Agio’s Investors Disappointed With Data on Leukemia Drug Ivosidenib

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In addition to data that will support the filing of IDH1 inhibitor invosidenib in refractory acute myeloid leukemia (AML), Agois is set to release data on first-line combination for presentation at the upcoming American Society of Hematology (ASH) conference. Agois has continued to say that it is on pace to file ivosidenib for refractory AML before the end of the year and has provided a peek at the data it will use to go along with the application at ASH in the form of two abstracts drawn from a phase 1 dose-escalation trial of the drug.

This includes data from the combinations of ivosidenib and its IDH2 inhibitor Idhifa, which is licensed to Celgene and approved in August, adding to its current first-line therapies for AML that could unlock a much larger market for the two drugs. Agios CEO David Schenkein commented on the biotech’s third quarter results, ““Early data from these phase 1 trials reinforce ongoing efforts at Agios and Celgene to advance the IDH inhibitors into the newly diagnosed setting.”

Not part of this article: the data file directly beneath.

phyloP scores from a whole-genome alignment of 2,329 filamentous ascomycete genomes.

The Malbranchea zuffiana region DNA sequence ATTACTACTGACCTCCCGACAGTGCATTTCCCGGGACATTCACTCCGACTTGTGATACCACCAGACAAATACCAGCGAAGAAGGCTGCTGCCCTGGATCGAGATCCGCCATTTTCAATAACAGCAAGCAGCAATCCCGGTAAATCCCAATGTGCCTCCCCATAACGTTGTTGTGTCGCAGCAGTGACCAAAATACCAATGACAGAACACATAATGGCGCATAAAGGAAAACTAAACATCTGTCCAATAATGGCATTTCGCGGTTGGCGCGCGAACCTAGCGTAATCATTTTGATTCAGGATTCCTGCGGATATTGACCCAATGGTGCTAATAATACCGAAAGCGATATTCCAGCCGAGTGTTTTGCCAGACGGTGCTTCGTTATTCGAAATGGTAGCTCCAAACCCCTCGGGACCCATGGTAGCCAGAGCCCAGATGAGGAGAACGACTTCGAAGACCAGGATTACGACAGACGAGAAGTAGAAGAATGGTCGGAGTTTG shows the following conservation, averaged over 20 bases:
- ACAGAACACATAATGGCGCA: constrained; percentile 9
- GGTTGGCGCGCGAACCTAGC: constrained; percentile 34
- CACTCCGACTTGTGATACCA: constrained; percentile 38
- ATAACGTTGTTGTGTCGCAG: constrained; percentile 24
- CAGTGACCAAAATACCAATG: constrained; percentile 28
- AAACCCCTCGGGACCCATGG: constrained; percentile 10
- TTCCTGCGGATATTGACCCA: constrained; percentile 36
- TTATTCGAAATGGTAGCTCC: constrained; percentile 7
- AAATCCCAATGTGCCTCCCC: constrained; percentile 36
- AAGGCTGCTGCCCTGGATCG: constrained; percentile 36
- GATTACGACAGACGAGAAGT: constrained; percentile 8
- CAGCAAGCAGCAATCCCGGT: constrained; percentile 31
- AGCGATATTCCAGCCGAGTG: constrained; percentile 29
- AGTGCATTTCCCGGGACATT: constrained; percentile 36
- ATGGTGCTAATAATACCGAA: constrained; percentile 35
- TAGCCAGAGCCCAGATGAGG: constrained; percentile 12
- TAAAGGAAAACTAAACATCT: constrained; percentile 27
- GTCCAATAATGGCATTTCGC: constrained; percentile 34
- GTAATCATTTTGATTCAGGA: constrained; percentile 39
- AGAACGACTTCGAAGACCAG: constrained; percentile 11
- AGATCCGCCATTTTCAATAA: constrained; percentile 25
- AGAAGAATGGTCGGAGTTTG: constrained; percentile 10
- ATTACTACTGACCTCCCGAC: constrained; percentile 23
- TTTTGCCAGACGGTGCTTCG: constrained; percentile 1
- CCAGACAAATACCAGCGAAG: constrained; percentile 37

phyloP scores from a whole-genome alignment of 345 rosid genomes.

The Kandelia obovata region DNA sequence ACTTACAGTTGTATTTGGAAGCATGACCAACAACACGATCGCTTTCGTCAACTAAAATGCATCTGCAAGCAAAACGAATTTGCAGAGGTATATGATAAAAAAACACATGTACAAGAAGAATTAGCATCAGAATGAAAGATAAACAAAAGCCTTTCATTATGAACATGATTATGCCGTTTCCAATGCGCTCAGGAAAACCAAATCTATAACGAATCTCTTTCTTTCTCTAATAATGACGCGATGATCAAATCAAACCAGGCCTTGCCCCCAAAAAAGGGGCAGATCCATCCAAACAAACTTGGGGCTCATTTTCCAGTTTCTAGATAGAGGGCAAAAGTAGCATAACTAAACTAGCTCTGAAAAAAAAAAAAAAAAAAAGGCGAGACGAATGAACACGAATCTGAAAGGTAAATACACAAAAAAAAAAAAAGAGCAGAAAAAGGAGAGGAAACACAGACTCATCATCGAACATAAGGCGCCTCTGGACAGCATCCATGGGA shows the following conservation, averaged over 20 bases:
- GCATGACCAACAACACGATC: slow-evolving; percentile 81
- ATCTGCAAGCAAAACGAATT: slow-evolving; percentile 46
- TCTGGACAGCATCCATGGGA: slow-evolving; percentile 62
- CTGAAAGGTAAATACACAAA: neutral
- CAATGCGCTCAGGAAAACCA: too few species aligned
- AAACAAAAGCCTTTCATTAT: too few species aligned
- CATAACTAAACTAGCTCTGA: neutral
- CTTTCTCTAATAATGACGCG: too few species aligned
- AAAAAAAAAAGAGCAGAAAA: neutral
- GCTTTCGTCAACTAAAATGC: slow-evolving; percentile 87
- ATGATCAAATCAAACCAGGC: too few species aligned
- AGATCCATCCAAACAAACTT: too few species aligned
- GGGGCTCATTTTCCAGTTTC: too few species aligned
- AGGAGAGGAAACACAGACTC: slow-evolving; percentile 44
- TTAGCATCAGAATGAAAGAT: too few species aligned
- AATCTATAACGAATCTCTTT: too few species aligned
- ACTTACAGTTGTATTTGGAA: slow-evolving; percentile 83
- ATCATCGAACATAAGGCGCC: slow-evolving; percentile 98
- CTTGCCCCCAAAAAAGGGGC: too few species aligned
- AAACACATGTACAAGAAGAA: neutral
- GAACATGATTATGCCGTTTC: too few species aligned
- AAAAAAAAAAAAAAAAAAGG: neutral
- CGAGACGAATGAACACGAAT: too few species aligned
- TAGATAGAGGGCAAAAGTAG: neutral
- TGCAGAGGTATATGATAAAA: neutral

The company was satisfied about all of the results on the call, however investors seemed unsure as shares in the company fell almost 4% on the announcement on high-volume trading, bucking the general trend among other biotechs trumpeting their ASH data.

Firstly, the trial of 258 refractory AML patients with IDH1 mutations, accounting for around 6% to 10% of AML cases, Agios’ drug showed a complete remission rate including complete hematologic recovery of 21.6%, with 8.8% seeing a complete remission with partial hematologic recovery, giving an overall response rate of only 30%. Agios will provide investors additional data at ASH on secondary measures such as transfusion independence and overall survival, according to their Chief Medical Officer Chris Bowden.

The test results from newly diagnosed AML patients with IDH1 or 2 mutations, a group which collectively accounts for around 15% to 20% of all AML patients, revealed that adding ivosidenib or Idhifa to induction chemotherapy was generally well-tolerated. The overall response rate for ivosidenib in primary AML patients was 86% and 44% among patients whose AML secondary to another blood-related disorder such as myelodysplastic syndrome.

Bowden commented on the results, ““The early data is encouraging and validate our existing and planned late stage efforts in the front-line setting.” Bowden also suggested that the company should be able to give more information on the path toward regulatory approval in front-line AML at an investor event on Dec. 11.

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